As a backside illuminated sensor, most of the circuitry of the sensor is found behind the photosites, which maximises the light gathering capabilities and makes it an impressive sensor given its 1” size. And with this circuitry directly on the sensor it enables the camera to shoot at up to 24fps.
With a sensitivity range of between ISO 125 and 12,800, it has a good range for a compact camera, without going to the extremely high settings that would be pushing the sensor too far. What I usually do for most cameras is to avoid the highest two sensitivity settings unless you really have no choice but to use them, and this applies here.
There are also two lower sensitivities of ISO 80 and ISO 100, however these offer no improved image quality as are merely using the the native ISO 125 setting, increasing the exposure time and then adjusting the signal gain to darken the image. The result is that although it will allow for slower shutter speeds or a larger aperture to be used, there is a reduced dynamic range due to the highlights tending to clip more easily.
Throughout the entire range the default noise reduction settings for JPEG images reduce both luminance and colour noise. Personally I feel that the luminance noise reduction is a little heavy handed when you start to reach settings around ISO 1600; I would prefer a little more detail and luminance noise than the slight blur that is applied when luminance noise is reduced. That said there is plenty of detail at lower ISO sensitivities, particularly if you adjust the raw files.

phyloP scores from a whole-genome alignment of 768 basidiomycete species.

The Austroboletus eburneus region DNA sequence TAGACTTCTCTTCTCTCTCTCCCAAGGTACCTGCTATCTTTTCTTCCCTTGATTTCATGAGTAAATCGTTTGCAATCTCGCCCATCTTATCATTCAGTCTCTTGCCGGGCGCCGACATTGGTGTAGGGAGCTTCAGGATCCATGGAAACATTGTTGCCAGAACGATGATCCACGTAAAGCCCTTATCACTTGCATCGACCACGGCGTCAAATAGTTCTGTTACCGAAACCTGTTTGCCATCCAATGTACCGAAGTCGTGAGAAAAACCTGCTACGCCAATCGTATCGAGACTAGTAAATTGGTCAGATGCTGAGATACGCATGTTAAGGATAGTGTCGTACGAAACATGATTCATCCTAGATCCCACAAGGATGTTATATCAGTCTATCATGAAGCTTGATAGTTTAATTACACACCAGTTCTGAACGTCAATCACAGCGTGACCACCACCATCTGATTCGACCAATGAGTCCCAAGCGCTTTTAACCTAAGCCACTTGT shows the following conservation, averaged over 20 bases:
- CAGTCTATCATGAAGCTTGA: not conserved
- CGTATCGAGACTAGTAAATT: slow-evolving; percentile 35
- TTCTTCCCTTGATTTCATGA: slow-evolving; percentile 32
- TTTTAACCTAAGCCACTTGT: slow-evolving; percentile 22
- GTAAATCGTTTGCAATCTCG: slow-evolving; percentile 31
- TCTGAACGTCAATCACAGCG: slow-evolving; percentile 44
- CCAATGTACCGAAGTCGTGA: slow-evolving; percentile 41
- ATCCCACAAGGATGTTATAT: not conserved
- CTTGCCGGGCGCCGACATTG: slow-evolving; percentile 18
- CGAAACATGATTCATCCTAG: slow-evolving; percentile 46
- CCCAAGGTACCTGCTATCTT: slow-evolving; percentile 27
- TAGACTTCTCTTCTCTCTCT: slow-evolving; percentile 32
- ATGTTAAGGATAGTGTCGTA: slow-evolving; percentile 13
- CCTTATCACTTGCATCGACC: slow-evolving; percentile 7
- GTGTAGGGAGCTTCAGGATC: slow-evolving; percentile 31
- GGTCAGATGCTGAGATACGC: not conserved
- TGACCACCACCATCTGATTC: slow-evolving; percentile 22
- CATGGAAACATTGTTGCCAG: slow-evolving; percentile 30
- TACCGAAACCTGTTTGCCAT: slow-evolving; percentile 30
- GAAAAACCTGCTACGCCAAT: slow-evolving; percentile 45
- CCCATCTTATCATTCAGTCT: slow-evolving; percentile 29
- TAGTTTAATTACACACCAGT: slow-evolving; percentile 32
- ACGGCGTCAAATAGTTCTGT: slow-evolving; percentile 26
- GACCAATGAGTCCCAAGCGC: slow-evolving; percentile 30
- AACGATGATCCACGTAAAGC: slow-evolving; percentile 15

Colour noise is well reduced throughout the cameras range with the colour noise reduction set to Normal by default. There is some loss of colour saturation at higher sensitivities so I may be inclined to change the setting to ‘Low’ in some circumstances, particularly if shooting on a bright sunny day rather than in low light.
For a compact camera the 1-inch sensor obviously has an advantage over standard compact or smartphone size sensor with more detail and less noise, though you still need to consider that this isn’t an APS-C or Full frame sensor, so sticking to the lower sensitivities is always going to produce the best results.
The Sony ZV-1 II has eight sensitivity settings at full resolution ranging from ISO 125 to ISO 12800, expandable to ISO 80. Here are some 100% crops which show the noise levels for each ISO setting for both JPEG and Raw formats.
ISO 80 (100% Crop)
ISO 80 (100% Crop)
ISO 125 (100% Crop)
ISO 125 (100% Crop)
ISO 200 (100% Crop)
ISO 200 (100% Crop)
ISO 400 (100% Crop)
ISO 400 (100% Crop)
ISO 800 (100% Crop)
ISO 800 (100% Crop)
ISO 1600 (100% Crop)
ISO 1600 (100% Crop)
ISO 3200 (100% Crop)
ISO 3200 (100% Crop)
ISO 6400 (100% Crop)
ISO 6400 (100% Crop)
ISO 12800 (100% Crop)
ISO 12800 (100% Crop)
The Sony ZV-1 II handled chromatic aberrations very well during the review, with some purple fringing present around the edges of objects in high-contrast situations, as shown in the examples below.
The Sony ZV-1 II allows you to focus on a subject that is 5cms away from the camera when the lens is set to wide-angle.
Light fall-off isn’t really an issue even when shooting pale scenes that fill the frame wide open at f/1.7 / f/4.
18mm / f/1.8
50mm / f/4